Hi everyone! I’m back after a couple of weeks of not posting due to mock exams and today I’m going to be reviewing Instructions For Dancing by Nicola Yoon.
Instructions For Dancing is a beautifully original love story following two protagonists: hard-hearted and cynical Evie, who doesn’t believe in love, and impulsive and open X, who baffles Evie. The two soon undertake dancing lessons together in a bid to win a competitive dance competition, and it doesn’t take long for sparks to fly… Both on and off the dance floor.
There were so many different aspects of this story which made it so wonderfully unique, and I couldn’t get enough of it. The visions, the dancing, and the wonderful characterisation all added to my love for this book, but I think it’s safe to say that the thing I loved the most was the amazing relationship between the two.
There was just something about Evie and X that made you root for them throughout. It could’ve been their adorable first meeting, it could’ve been their chemistry, it could’ve been Evie’s overarching cynicism… Honestly, it was probably a mixture of all three. All I know is that Evie and X’s relationship was really well written, and that there was just something I can’t quite place my finger on that made their relationship stand out from others.
The visions also made this book stand out from other contemporaries. I think it was a really clever inclusion on Yoon’s part, and it just made me fall in love with the book more. The idea of seeing a couple’s whole relationship play out was really interesting and I’d never read anything like it before, and I think it’s safe to say that I loved the chapters with visions included.
I also loved the chapters with the dancing lessons. Being a non-dancer myself, I found it really interesting to read about Evie and X learning to dance as well as the tips included. The competition was a really nice aspect to include and it added an extra sense of direction throughout.
Another interesting aspect which was included was the lists. Although the vast majority of the book was written as standard chapters, there were some lists scattered in as a little extra something, especially near the beginning. In that respect it was quite similar to Everything, Everything, although it certainly didn’t have as many different chapter formats as the latter did.
Of course, the characters themselves were also amazing. Yoon did a really great job with striking the right balance of Evie’s cynicism without making her unlikable, and she was really funny and witty, too. X was also really well written, and his just say yes philosophy was really inspiring and touching to read!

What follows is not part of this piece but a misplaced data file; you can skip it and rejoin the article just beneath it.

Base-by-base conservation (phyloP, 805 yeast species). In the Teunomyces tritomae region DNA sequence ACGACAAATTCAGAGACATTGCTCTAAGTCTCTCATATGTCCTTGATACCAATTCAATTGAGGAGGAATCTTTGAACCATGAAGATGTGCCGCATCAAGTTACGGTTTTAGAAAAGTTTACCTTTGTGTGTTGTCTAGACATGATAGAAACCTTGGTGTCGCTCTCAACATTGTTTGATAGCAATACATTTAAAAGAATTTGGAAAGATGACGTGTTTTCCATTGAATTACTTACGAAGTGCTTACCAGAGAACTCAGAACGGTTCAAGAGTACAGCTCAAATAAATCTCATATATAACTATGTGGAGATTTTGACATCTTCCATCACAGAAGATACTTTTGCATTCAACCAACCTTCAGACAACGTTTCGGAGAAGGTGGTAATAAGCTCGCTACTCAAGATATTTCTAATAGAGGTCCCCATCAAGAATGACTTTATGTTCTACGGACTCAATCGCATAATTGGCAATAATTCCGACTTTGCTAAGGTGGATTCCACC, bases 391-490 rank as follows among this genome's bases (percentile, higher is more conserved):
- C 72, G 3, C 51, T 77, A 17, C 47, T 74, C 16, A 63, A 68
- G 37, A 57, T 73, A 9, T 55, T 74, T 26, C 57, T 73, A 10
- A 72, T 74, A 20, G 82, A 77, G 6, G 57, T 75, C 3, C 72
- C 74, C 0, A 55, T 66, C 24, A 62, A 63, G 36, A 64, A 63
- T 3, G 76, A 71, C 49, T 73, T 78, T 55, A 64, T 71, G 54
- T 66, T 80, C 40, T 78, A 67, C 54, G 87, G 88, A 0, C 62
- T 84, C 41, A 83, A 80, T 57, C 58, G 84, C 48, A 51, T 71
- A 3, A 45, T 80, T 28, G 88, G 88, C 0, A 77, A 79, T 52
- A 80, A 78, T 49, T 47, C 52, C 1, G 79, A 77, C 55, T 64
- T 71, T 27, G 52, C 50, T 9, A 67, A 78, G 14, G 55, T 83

The character development in this book was also perfect. I loved watching Evie’s progress and her gradual change in attitude towards love. This was partially a result of the visions and I thought this was a really clever way of Yoon adding an extra dimension to her character development as the changes she underwent weren’t just the result of her relationship with X – it went a lot deeper than that.
Of course, Evie and X’s friends were also wonderful. Each of them was really different and unique and it made for a really well rounded friendship group. I particularly liked Martin – he was really sweet and I loved the bond he shared with Evie.
Family was another important theme in this book. We learnt very early on about the disasters of her parents’ relationship, and it was the main thing Evie’s hard outlook on love stemmed from. Having said that, it was a reasonably big theme in the book, and watching Evie’s attitude towards her dad develop was really interesting to read.
Ultimately, though, the central theme to Instructions For Dancing was the idea of love and loss. Yoon explored the central idea of whether the joy love brings being worth the heartbreak later on down the line, which was a really touching theme to include. Yoon expertly explored this through the visions, where we saw the highs and lows of each relationship, and it became abundantly clear that love was worth the heartbreak.
The ending was also amazing, even if it was really bittersweet. Yoon has this almost effortless way of tying up her books and it’s safe to say that Instructions For Dancing didn’t disappoint. The ending was really satisfying and it was great to see Evie’s journey come to an end.
Overall, I would recommend Instructions For Dancing for anyone who is looking for a wonderful contemporary with added elements which make it stand out from the rest. I’d also recommend it to any fan of Nicola Yoon – I think it’s safe to say that this book is just as good as The Sun Is Also A Star and Everything, Everything!
I hope you enjoyed this review!